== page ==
Friday, June 14, 2013

Hanging with coders in Trinidad & Tobago

We met at the University of the West Indies, St. Augustine, Trinidad Campus

I never regret meeting up with the real people on the ground to get a pulse of what's up. Today* I had a meetup with a few persons from Trinidad's tech scene. Including +Kyle E. deFreitas, a teaching assistant in the Computer Science Department of the University of the West Indies St. Augustine, +Vani Kalloo a PhD student at UWI, Moodle guru +Anil Ramnanan who works at UWI's Open Campus and was a participant in Google Summer of Code, Kenfield Griffith and Crystal Peters of mSurvey. I decided to borrow +Shannon Clarke's "tell us your worst or most interesting developer experience" approach.

* note: it was Today on the day that I started this post, it is now many days later. I've decided not to alter it.
Vani is a PhD candidate in the Computer Science Department, she's working on game content for teaching maths. Her biggest fear is related to live demos going wrong, while she didn't get into specifics most of us knew exactly the type of thing she was talking about. If there's any consolation it might be that even Bill Gates' Traf-O-Meter was a failed demo before Microsoft found their feet. I also wondered if there might be some synergy between here work and what Edufocal is doing in Jamaica

Vani and Kyle

Kyle de Freitas shared with us about an initiative that he was involved with to develop "apps for the benefit of Trinidad and Tobago" (my words, I probably got some details wrong). For various reasons they deployed to Google app engine (GAE). The platform was new for all involved and this brought the usual learning curve related challenges, additionally they had to figure out (or are still figuring out) how ensure that the project will live after the initial work, one of his concerns was whether they would find expertise with the GAE related skillset to continue the development afterwards.

Kyle who is orginally from St. Vincent also runs a small company called Knowledge Hope (I really like the name) with 3 directors. Finally he mentioned a group called "Code Jammers" which in summary "encourages people to do great things" so far members of the group have placed in almost every [app/technology] competition they've partipated in.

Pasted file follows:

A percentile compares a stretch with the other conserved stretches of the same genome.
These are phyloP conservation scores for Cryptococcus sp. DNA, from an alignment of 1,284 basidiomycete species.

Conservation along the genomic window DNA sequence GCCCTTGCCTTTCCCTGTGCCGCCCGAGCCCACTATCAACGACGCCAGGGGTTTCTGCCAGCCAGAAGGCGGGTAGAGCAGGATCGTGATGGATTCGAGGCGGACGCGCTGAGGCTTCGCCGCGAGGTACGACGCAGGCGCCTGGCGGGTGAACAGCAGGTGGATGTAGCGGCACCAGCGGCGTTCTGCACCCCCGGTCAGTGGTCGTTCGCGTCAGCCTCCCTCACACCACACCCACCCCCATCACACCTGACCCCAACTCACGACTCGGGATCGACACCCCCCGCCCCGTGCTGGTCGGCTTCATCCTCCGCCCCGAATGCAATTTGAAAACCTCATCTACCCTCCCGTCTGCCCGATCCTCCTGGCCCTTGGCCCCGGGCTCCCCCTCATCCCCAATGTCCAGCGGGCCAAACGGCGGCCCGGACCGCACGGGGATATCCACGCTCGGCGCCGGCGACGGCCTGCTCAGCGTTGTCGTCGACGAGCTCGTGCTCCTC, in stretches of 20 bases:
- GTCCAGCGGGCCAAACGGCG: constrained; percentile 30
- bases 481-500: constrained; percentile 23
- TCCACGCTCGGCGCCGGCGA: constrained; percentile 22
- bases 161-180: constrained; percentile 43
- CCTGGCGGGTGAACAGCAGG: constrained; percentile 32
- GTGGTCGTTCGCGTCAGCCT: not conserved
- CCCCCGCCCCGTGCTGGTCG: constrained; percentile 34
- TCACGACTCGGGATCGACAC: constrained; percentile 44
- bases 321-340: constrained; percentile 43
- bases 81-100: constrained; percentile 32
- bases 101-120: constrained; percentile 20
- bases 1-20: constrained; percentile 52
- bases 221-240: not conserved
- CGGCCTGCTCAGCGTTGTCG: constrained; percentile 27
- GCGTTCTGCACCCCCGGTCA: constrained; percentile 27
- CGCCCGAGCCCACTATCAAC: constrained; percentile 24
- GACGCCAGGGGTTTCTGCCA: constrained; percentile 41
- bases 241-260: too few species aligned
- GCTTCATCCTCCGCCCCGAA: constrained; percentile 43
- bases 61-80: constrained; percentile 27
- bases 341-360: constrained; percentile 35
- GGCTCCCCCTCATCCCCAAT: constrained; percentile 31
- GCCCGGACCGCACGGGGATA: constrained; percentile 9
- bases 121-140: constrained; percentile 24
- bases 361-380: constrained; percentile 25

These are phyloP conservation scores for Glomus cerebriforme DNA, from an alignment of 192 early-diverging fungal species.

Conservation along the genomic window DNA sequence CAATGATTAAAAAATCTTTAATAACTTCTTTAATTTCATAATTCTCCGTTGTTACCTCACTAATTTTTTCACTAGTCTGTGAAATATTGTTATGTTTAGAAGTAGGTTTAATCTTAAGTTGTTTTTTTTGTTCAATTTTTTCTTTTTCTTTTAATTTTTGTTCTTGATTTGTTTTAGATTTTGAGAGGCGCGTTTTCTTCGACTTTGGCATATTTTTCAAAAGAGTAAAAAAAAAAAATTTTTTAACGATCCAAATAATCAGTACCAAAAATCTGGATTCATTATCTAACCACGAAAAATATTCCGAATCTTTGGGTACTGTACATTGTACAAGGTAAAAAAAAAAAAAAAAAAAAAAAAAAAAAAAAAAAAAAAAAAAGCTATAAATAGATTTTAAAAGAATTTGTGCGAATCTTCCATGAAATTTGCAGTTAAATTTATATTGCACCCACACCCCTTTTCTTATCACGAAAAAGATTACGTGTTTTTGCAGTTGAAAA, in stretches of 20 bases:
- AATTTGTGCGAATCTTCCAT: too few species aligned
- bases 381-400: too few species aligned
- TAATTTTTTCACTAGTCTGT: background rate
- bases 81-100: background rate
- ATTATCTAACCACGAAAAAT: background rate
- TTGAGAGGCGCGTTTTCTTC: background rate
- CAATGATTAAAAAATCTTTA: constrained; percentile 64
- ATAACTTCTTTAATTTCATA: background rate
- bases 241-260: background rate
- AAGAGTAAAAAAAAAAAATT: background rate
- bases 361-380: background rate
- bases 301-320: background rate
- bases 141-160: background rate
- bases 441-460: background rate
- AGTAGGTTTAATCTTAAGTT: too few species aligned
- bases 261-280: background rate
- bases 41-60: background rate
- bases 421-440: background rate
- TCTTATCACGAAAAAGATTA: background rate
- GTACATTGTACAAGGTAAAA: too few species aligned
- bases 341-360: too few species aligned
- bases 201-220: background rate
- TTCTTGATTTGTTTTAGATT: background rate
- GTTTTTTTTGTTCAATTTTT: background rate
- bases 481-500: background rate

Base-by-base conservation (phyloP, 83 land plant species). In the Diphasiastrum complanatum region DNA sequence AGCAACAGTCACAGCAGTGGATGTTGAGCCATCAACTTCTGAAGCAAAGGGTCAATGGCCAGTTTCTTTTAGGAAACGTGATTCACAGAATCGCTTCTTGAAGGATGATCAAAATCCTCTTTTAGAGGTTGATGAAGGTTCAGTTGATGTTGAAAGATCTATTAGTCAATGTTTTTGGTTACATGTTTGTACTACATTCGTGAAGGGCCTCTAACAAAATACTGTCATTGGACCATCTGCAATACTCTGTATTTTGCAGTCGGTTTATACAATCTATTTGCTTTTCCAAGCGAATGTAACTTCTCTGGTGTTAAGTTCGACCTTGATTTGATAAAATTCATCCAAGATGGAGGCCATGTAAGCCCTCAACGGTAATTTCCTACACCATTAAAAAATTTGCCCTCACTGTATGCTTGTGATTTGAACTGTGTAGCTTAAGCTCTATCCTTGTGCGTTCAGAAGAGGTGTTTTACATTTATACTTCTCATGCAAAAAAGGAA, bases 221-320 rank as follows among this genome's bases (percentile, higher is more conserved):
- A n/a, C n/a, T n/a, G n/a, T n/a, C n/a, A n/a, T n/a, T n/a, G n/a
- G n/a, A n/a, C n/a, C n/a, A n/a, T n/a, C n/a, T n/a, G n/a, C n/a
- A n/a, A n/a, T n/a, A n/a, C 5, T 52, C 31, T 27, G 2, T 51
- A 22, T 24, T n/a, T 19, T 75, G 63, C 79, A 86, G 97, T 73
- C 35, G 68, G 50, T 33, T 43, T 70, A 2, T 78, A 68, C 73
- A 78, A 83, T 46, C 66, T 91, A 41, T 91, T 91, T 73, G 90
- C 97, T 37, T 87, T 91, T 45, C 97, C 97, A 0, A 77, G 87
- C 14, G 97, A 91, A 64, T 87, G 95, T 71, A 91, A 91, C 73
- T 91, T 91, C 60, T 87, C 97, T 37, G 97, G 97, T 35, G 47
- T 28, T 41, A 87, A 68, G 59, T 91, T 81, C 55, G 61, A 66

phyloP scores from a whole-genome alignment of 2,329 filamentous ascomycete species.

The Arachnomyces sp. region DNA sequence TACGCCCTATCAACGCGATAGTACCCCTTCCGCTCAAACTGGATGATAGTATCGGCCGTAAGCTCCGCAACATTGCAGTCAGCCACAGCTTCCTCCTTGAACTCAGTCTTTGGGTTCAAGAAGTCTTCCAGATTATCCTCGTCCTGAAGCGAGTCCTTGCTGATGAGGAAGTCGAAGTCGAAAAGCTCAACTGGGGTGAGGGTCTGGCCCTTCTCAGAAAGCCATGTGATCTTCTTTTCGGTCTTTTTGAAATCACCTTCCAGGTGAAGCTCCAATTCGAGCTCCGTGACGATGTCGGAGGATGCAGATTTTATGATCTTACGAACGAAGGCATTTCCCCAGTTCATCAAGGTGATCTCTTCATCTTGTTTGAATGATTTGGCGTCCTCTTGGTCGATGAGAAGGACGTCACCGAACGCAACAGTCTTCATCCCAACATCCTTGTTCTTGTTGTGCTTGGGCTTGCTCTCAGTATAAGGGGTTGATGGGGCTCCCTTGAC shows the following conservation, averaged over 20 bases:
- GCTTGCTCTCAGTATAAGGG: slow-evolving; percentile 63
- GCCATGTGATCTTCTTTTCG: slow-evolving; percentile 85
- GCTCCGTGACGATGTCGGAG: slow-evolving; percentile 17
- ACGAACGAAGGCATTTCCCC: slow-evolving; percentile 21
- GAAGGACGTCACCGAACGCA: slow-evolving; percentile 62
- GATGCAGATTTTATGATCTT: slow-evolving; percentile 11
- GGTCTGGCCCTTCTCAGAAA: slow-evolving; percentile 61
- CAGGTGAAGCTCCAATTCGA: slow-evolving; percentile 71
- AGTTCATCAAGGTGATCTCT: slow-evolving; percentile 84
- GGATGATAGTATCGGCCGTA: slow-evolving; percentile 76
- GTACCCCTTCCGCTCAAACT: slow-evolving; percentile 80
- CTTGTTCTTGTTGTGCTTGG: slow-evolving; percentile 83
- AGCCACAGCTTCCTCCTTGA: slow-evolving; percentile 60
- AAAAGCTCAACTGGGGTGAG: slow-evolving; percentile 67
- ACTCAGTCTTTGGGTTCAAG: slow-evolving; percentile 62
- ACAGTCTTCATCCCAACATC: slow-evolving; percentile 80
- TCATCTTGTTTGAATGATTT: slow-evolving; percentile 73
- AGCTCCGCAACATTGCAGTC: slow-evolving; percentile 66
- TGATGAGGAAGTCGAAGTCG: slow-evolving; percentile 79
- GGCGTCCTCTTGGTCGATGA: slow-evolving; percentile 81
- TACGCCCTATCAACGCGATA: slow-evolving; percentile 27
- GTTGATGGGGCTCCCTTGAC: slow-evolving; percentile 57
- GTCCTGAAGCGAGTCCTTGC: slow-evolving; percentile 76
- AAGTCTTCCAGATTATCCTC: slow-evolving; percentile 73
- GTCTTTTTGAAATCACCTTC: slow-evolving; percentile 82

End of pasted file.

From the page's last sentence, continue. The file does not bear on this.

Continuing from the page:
Crystal (centre) and Kenfield (to the right) (yeah it's a bad pic)

Crystal Peters and Kenfield Griffith are part of the mSurvey team that develops tools for mobile data collection, their solution is used beyond the shores of Trinidad and Tobago as far as Kenya.

Kenfield's scary developer moment was related to a system that he developed in his earlier life as a which effectively overloaded Google's email servers at the time. The solution did a lot of parsing on the headers in SMTP messages.

Anil (in the foreground) (another bad pic)

Anil Ramnaran works with the Moodle Learning Management System platform and was tasked with creating a system that works in parallel with Moodle to integrate student registration and other academic administrative activities more tightly with Moodle (again, I may have some details incorrect). I certainly know who to reach out to once I need to do tinkering with the Moodle API.

David Bailey (right)

+David Bailey joined us later on in the meetup, he works with Infolink Services Ltd. which exists to allow the national inter-bank ABM systems to communicate properly with each other (fun job). He also does programming with mSurvey. He shared with us the challenges (not Infolink specific, in case his employer is reading this) of dealing with inheriting an existing system and grappling with whether to start from scratch or to extend said system. Often a system can be so straight jacketed that starting from scratch is faster than discovering and extending the existing system. Documentation may be a solution to the "starting from scratch" issue and Anil advocated for proper use of version control and David suggested further that developers should "put the documentation in the code".

Limited Customer Imaginations

David also raised the issue of customers' limited imaginations limiting projects which I totally get. If you as a developer have been around and are in tune with new developments you probably have a broader view of what is possible. Limiting your deliverables to what the customer imagines can be a bit of a straight jacket. When possible you really should find ways to convince customers not to hold on too tightly to ideas and to favour outcomes instead.

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